By charging the capacitor 20 the transistor 41 receives base potential and goes conducting, thus preparing the charging circuit for the capacitor 21, which when button 3 is depressed will be charged via resistor 29, diode 30, the collector-emitter path of transistor 41 and the common resistor 60. The same conditions as described above are then repeated for transistors 62, 63 and 64.

When capacitor 21 is charged the transistor 42 receives base voltage and goes conducting thus preparing the charging circuit for capacitor 22, etc., until the whole chain has been passed and the transistor 46 has been made conducting by depression of the last button 7. Transistor 46 then completes a circuit from the plus to minus via the lock relay which then releases the lock.

If the wrong button is actuated, for example button 0 instead of button 3 at the second step operation, no charging circuit is prepared for the capacitor 22. The ignition pulse then fails to appear, which pulse should be generated due to voltage drop over resistor 60 and this prevents transistors 62, 63 from being conducting.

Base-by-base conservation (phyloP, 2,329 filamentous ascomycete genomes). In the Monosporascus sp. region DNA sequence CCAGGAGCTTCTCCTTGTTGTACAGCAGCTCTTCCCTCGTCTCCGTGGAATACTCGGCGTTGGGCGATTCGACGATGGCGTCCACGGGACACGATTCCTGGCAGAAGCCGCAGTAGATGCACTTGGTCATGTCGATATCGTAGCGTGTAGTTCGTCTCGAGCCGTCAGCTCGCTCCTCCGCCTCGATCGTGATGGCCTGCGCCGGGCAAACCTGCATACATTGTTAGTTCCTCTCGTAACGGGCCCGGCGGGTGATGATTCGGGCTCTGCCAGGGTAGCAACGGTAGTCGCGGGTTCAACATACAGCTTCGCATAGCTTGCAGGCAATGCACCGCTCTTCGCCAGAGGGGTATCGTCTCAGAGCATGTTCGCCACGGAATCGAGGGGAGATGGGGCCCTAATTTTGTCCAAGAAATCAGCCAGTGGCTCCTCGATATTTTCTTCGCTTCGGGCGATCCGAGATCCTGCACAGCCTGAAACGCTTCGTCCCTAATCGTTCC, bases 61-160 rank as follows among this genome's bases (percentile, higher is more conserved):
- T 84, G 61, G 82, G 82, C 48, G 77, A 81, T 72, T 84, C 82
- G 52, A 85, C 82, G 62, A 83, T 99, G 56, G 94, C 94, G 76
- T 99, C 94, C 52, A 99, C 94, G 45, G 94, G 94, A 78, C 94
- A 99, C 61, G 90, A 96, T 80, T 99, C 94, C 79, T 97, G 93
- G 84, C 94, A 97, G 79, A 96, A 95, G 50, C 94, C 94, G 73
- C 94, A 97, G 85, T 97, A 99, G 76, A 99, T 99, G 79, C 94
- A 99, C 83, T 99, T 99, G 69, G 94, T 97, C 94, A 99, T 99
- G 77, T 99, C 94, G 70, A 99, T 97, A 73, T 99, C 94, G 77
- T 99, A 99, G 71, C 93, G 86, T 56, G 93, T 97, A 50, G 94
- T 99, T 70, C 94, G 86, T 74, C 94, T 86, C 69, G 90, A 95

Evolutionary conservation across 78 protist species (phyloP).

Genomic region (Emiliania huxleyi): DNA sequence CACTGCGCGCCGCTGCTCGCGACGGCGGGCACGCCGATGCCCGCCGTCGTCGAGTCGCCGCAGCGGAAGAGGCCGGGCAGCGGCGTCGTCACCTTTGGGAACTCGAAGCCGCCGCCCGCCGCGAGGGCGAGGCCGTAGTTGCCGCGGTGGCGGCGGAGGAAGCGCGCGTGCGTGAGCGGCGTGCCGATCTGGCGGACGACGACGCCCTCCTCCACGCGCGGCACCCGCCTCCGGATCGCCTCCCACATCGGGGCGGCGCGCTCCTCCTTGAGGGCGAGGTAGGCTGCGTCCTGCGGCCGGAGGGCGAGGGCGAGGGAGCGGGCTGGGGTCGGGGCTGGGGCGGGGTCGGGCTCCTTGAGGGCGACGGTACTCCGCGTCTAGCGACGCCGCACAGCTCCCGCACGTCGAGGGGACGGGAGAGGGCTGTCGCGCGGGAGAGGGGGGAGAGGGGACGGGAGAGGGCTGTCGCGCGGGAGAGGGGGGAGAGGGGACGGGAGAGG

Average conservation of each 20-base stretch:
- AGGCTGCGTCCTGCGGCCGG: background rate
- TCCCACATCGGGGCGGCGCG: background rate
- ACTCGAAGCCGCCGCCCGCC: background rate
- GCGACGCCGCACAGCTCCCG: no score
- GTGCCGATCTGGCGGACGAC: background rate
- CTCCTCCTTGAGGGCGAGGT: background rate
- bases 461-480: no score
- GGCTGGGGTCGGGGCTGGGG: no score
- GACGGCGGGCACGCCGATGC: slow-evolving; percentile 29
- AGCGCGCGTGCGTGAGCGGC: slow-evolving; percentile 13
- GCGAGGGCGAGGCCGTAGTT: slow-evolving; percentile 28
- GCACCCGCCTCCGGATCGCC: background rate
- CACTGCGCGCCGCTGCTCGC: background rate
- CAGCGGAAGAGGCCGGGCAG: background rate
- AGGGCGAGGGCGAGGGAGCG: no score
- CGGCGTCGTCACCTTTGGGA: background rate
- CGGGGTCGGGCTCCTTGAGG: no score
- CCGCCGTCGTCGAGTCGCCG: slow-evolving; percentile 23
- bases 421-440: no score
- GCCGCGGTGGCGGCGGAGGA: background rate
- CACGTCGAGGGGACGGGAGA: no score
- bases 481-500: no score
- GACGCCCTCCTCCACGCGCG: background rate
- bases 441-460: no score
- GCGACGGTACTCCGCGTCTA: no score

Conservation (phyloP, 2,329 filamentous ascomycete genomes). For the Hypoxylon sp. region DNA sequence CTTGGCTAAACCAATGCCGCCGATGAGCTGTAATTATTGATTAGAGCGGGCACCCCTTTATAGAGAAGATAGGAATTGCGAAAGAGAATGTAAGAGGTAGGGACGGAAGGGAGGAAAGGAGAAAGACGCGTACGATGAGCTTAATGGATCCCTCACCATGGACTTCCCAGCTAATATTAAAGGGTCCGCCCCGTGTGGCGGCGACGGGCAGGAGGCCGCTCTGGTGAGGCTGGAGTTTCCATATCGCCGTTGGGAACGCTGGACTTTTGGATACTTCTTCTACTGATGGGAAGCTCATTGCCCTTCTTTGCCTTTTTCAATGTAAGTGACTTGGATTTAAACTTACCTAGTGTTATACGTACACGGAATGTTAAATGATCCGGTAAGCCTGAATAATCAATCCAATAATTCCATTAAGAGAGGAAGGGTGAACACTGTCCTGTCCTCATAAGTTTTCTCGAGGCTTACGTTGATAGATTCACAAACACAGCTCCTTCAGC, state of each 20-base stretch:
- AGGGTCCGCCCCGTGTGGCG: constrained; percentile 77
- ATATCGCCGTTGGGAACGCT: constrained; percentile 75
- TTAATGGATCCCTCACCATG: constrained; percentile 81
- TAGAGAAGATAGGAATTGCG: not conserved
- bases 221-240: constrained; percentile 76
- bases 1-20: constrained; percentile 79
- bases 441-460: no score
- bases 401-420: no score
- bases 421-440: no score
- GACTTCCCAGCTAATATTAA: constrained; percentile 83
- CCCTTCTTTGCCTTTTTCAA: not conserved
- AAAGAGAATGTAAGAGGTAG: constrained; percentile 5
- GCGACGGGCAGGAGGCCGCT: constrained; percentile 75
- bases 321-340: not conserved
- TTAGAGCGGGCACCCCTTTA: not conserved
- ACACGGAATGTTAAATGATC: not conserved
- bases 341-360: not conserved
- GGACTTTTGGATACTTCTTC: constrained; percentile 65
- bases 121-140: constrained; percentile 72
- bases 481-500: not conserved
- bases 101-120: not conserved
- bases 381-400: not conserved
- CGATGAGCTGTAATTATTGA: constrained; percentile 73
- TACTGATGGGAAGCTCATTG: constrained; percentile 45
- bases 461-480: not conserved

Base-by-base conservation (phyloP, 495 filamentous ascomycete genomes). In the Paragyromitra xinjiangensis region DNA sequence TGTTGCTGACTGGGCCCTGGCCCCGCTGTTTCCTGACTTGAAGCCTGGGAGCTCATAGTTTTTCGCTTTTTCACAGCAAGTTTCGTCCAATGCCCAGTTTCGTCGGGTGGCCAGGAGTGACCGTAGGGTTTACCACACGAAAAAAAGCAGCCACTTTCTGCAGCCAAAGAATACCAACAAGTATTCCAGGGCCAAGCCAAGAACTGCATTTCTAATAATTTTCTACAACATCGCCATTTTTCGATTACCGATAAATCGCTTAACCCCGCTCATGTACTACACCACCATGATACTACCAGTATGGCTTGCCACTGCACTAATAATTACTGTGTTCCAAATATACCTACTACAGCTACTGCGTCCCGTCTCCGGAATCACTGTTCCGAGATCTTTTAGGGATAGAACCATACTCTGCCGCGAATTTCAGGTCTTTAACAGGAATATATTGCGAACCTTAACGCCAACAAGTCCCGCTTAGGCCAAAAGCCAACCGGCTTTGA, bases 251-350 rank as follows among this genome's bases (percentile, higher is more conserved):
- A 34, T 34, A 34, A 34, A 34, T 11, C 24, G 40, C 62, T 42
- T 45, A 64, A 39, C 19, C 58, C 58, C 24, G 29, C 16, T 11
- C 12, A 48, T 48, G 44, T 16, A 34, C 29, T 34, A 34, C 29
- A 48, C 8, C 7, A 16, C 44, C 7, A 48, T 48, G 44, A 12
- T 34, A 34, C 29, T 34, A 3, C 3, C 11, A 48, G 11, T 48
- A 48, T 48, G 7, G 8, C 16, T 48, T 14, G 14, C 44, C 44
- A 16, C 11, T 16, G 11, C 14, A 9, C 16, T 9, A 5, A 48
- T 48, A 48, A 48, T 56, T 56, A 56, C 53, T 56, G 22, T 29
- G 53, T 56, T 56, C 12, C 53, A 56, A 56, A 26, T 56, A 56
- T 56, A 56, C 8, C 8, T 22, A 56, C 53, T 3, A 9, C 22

Transistor 64, on the other hand, receives enough base voltage via the circuit including resistors 10, 69, 70, to be conducting and thus completes a discharge path for the capacitor 20 via diode 28 and this last mentioned transistor.

As shown in the figure all discharge circuits are so constructed that all already charged capacitors are discharged as soon as a following button actuation is wrong. If two 5 or more buttons are actuated simultaneously two or more of the resistors 10-19 are parallel connected and the transistor 64 will be conducting in spite of the voltage drop over the transistor combination 62, 63.

Further when transistor 64 is made conducting the alarm circuit 76 77 is activated.

The transistor electronic code lock arrangement according to the present design shows a relatively simple and cheap device which includes automatic blocking and alarm release when wrongly operated. The illustrated embodiment can of course be 15 modified to include a greater or smaller number of code steps, if desired, and other code combinations by selecting other coupling points in the cross coupling field are also possible.

Click here for more project ideas.

New! Comments

Have your say about what you just read! Leave me a comment in the box below.

Claim Your: Useful

"Arduino Software Guide"